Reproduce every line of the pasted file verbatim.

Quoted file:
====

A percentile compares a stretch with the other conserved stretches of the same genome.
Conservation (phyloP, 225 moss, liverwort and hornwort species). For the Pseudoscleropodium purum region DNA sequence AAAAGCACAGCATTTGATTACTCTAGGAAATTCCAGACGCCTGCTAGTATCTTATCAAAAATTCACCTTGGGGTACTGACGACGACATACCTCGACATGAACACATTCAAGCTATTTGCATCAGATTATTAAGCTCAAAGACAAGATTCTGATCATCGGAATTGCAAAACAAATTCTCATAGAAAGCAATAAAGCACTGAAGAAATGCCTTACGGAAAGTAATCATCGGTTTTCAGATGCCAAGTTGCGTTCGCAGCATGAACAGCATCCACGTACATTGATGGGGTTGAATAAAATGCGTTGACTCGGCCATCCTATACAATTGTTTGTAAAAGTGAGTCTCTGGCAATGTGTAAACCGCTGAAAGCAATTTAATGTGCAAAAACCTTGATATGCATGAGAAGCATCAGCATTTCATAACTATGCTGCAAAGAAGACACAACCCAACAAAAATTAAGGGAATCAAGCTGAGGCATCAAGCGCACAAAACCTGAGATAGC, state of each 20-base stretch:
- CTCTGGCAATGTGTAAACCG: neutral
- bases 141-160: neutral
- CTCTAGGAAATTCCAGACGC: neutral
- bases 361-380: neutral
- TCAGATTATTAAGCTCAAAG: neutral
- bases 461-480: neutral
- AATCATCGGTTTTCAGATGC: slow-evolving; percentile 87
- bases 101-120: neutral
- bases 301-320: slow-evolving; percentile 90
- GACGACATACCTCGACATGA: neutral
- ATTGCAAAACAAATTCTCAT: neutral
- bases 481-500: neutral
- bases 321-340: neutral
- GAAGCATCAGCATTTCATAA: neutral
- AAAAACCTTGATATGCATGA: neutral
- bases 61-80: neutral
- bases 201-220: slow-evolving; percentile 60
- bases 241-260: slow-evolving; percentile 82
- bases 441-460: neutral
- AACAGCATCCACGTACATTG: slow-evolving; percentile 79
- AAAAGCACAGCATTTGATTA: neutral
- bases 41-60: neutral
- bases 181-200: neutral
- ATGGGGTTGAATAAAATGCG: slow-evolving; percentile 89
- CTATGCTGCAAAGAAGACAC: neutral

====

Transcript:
A percentile compares a stretch with the other conserved stretches of the same genome.
Conservation (phyloP, 225 moss, liverwort and hornwort species). For the Pseudoscleropodium purum region DNA sequence AAAAGCACAGCATTTGATTACTCTAGGAAATTCCAGACGCCTGCTAGTATCTTATCAAAAATTCACCTTGGGGTACTGACGACGACATACCTCGACATGAACACATTCAAGCTATTTGCATCAGATTATTAAGCTCAAAGACAAGATTCTGATCATCGGAATTGCAAAACAAATTCTCATAGAAAGCAATAAAGCACTGAAGAAATGCCTTACGGAAAGTAATCATCGGTTTTCAGATGCCAAGTTGCGTTCGCAGCATGAACAGCATCCACGTACATTGATGGGGTTGAATAAAATGCGTTGACTCGGCCATCCTATACAATTGTTTGTAAAAGTGAGTCTCTGGCAATGTGTAAACCGCTGAAAGCAATTTAATGTGCAAAAACCTTGATATGCATGAGAAGCATCAGCATTTCATAACTATGCTGCAAAGAAGACACAACCCAACAAAAATTAAGGGAATCAAGCTGAGGCATCAAGCGCACAAAACCTGAGATAGC, state of each 20-base stretch:
- CTCTGGCAATGTGTAAACCG: neutral
- bases 141-160: neutral
- CTCTAGGAAATTCCAGACGC: neutral
- bases 361-380: neutral
- TCAGATTATTAAGCTCAAAG: neutral
- bases 461-480: neutral
- AATCATCGGTTTTCAGATGC: slow-evolving; percentile 87
- bases 101-120: neutral
- bases 301-320: slow-evolving; percentile 90
- GACGACATACCTCGACATGA: neutral
- ATTGCAAAACAAATTCTCAT: neutral
- bases 481-500: neutral
- bases 321-340: neutral
- GAAGCATCAGCATTTCATAA: neutral
- AAAAACCTTGATATGCATGA: neutral
- bases 61-80: neutral
- bases 201-220: slow-evolving; percentile 60
- bases 241-260: slow-evolving; percentile 82
- bases 441-460: neutral
- AACAGCATCCACGTACATTG: slow-evolving; percentile 79
- AAAAGCACAGCATTTGATTA: neutral
- bases 41-60: neutral
- bases 181-200: neutral
- ATGGGGTTGAATAAAATGCG: slow-evolving; percentile 89
- CTATGCTGCAAAGAAGACAC: neutral